For release: March 9, 2011
For press information, contact Curt Guenther, 901-678-2843
In answer to its steadily growing popularity, the annual “The Delta – Everything Southern!” Conference at the University of Memphis will add this year a pre-conference tour
of music-related sites in Memphis and a post-conference tour of the famed “most Southern
place on earth,” the Mississippi Delta itself.
The conference will be held Friday, June 3rd, from 8:15 a.m. to 4:30 p.m. in the Michael D. Rose Theatre Lecture Hall on the U
of M campus. It will feature speakers on topics as diverse as the origins of the blues, the origins
of the “Teddy bear,” prehistoric art in Mississippi, Delta-style entertaining, the
fiction of the future South, and how Memphis’ special blend of blues, country, R&B,
and rock and roll music reached worldwide prominence.
Altogether, eight speakers will address the conference, and musical entertainment
will be provided by Robert “Nighthawk” Tooms, blues and Beale Street veteran who has
played with such blues greats as B.B. King, Little Milton, and Blind Mississippi Morris.
On Thursday, June 2, from 9 a.m. to 4 p.m., a local tour will include stops at three
sites important to the history of Memphis music – Graceland, Sun Studio, and the Stax
Museum of American Soul Music. It will depart from and return to the U of M campus.
A two-day tour of the Mississippi Delta will begin on Saturday, June 4. Hosted by Delta native, filmmaker, producer, author, and storyteller Willy Bearden,
it will travel south on Highway 61, the legendary Mississippi Blues Trail, with stops
in Clarksdale, Indianola, and Greenwood, Miss., all three important towns in the history
of the blues. Travelers will see cotton plantations, catfish farms, the B.B. King Museum, as well
as bluesman Robert Johnson’s grave and the crossroads where he allegedly sold his
soul to the devil in return for music greatness.
The tour will spend Saturday night in Greenwood, before returning to Memphis on Sunday,
Tour participants must be registered for the main conference. Both tours are optional, and each requires
its own registration.
Early conference registration (before May 2) costs $65 per person. Registration after May 2 is $75. The fee includes breakfast, lunch, break refreshments, and parking the day of the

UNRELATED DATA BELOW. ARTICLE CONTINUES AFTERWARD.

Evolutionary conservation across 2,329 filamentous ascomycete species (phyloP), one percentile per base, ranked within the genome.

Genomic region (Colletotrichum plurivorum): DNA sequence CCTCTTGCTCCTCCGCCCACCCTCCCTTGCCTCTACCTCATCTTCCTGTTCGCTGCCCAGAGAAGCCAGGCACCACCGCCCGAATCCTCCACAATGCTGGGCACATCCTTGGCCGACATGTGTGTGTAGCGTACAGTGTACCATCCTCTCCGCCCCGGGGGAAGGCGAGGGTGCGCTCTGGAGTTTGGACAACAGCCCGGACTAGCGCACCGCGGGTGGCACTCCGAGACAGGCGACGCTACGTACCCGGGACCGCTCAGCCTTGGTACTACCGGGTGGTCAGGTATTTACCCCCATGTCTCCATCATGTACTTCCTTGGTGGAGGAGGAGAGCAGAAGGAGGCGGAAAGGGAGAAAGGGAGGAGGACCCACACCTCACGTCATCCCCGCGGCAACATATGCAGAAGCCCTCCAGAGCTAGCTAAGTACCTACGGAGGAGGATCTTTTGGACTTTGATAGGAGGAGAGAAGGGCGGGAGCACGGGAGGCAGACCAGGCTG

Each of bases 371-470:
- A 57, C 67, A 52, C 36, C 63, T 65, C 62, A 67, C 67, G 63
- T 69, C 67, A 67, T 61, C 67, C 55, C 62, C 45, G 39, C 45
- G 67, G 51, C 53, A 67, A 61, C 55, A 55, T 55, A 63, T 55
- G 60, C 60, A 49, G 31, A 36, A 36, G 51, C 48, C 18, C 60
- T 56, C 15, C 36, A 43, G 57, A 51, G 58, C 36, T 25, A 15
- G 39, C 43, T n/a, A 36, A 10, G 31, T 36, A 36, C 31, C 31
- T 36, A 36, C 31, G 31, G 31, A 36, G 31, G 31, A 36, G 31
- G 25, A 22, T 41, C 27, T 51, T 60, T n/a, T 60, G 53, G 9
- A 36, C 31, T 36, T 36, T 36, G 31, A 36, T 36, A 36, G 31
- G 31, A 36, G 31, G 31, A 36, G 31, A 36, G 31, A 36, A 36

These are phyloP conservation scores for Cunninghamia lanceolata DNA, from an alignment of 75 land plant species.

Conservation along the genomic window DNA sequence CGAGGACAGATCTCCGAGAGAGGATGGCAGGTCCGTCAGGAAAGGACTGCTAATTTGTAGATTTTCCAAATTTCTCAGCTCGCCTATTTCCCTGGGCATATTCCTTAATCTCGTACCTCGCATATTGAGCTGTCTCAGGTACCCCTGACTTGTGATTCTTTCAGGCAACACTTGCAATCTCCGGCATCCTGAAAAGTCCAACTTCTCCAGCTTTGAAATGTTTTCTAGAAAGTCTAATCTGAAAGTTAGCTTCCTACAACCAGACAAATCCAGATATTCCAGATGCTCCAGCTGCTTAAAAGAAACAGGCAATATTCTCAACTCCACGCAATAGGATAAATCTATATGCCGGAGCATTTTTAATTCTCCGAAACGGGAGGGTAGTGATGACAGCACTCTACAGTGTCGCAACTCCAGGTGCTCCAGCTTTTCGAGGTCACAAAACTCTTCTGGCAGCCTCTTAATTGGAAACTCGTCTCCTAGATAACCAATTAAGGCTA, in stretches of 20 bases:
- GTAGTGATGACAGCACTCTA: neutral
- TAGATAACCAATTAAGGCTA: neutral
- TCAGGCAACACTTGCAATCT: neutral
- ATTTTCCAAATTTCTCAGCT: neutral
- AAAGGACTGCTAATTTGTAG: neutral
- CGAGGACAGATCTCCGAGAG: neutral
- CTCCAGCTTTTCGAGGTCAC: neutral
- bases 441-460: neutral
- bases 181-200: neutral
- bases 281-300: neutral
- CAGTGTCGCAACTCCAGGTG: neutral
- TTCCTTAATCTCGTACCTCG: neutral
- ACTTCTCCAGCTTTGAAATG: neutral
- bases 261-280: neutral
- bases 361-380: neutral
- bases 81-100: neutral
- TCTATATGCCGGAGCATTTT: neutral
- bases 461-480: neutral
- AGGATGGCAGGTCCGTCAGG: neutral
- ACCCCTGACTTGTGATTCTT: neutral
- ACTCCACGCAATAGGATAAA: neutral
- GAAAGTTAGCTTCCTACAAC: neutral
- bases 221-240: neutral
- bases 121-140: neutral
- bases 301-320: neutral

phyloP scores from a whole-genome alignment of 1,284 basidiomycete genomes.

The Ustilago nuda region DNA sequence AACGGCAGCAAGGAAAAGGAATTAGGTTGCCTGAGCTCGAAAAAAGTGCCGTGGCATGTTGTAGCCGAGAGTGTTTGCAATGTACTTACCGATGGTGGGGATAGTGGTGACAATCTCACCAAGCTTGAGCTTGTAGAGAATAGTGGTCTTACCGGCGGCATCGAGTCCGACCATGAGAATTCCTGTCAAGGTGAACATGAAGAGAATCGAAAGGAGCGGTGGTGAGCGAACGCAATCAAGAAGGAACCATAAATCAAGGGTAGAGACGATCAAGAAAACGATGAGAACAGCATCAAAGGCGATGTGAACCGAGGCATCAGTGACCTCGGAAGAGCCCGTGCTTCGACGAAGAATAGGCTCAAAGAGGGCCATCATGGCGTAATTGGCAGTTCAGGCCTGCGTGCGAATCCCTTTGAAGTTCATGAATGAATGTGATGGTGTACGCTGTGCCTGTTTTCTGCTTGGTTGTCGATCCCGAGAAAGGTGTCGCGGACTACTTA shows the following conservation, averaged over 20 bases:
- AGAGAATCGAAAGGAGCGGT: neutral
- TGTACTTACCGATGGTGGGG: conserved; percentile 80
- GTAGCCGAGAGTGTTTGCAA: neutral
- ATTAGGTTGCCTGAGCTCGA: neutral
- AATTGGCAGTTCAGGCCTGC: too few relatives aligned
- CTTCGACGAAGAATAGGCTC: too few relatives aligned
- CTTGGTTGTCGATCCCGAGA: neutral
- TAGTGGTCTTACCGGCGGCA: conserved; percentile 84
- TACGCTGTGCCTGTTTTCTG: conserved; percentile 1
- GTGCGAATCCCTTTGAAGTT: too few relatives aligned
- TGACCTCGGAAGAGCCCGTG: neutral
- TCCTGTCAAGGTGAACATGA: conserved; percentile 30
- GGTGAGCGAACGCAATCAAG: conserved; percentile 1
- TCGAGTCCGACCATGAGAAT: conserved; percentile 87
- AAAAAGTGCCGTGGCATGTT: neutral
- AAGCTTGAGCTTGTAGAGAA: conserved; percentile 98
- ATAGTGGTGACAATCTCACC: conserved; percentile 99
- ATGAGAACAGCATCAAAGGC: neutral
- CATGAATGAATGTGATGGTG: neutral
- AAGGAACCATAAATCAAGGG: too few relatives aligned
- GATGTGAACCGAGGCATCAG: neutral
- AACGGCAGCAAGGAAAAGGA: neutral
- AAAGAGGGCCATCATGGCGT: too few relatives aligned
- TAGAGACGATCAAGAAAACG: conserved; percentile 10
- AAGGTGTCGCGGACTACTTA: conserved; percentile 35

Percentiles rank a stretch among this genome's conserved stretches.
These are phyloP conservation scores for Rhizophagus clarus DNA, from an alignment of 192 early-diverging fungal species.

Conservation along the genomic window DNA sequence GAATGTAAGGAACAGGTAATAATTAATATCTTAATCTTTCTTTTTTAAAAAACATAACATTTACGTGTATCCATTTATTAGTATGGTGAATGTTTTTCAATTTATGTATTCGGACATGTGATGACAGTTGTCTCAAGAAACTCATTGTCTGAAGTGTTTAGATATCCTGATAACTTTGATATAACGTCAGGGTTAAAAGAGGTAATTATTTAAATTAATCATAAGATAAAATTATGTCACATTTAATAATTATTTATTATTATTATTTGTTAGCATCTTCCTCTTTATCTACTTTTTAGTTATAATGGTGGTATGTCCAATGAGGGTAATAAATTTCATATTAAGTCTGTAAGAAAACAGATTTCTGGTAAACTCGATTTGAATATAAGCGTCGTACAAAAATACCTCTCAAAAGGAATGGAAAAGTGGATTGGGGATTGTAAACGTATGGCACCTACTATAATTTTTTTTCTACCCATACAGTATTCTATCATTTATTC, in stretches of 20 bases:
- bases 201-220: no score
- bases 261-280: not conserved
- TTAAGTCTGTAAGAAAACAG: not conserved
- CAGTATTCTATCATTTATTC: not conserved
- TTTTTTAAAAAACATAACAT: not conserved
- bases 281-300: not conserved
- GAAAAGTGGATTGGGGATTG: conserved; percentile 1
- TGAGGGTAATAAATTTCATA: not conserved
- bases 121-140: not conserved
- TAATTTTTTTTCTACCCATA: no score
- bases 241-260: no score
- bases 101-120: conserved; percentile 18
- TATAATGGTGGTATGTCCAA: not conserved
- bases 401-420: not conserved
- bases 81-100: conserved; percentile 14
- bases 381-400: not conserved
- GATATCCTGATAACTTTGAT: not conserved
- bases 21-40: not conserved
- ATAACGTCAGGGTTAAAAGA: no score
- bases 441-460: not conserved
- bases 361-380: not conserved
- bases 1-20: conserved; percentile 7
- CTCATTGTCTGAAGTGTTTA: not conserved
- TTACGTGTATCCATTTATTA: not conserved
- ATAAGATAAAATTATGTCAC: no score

Conferencelodging reservations may be made at the Holiday Inn on the U of M campus no later than May 16. Conference participants should mention “The Delta – Everything Southern!” when booking rooms at the U of M Holiday Inn for that event. Reservations can be made by phone at 901-678-8200 or 800-HOLIDAY.
Registration for either or both optional tours can be made online at www.sweetmagnoliatours.com.
Registration is available on a first-come, first-served basis through June 1. Tour registrants must also be registered for the conference.
More information about “The Delta – Everything Southern!” and conference registration is available online at www.memphis.edu/deltaconference/register.php
Conference Sessions and Presenters
Friday Nights in the Delta: Bearden vs. Manning and Other Tales of the Gridiron
Willy Bearden, Delta native, filmmaker, producer, author, and storyteller
The Real Thing: Selling the Musical Culture of the Delta
Al Bell, chairman of the Memphis Music Foundation, former chairman and owner of Stax
Prehistoric Art in the Mississippi Delta
Sam Brookes, Forest Archaeologist for the National Forests in Mississippi
Holt Collier: His Life, His Roosevelt Hunts, and the Origin of the Teddy Bear
Minor Buchanan, Mississippi attorney and author
Entertaining in the Delta: How to Do It Bigger and Better Than Anyone Around
Elizabeth Heiskell, chef and lead culinary instructor for Viking Range Corporation’s
Fictions of the Future South
Reginald Martin, author and professor of English at the University of Memphis
Teach for America in the Mississippi Delta
Ron Nurnberg, executive director of Teach for America’s Mississippi Delta Region
The Big Bang: How Delta Music Inspired the World
Tony Russell, British music historian and author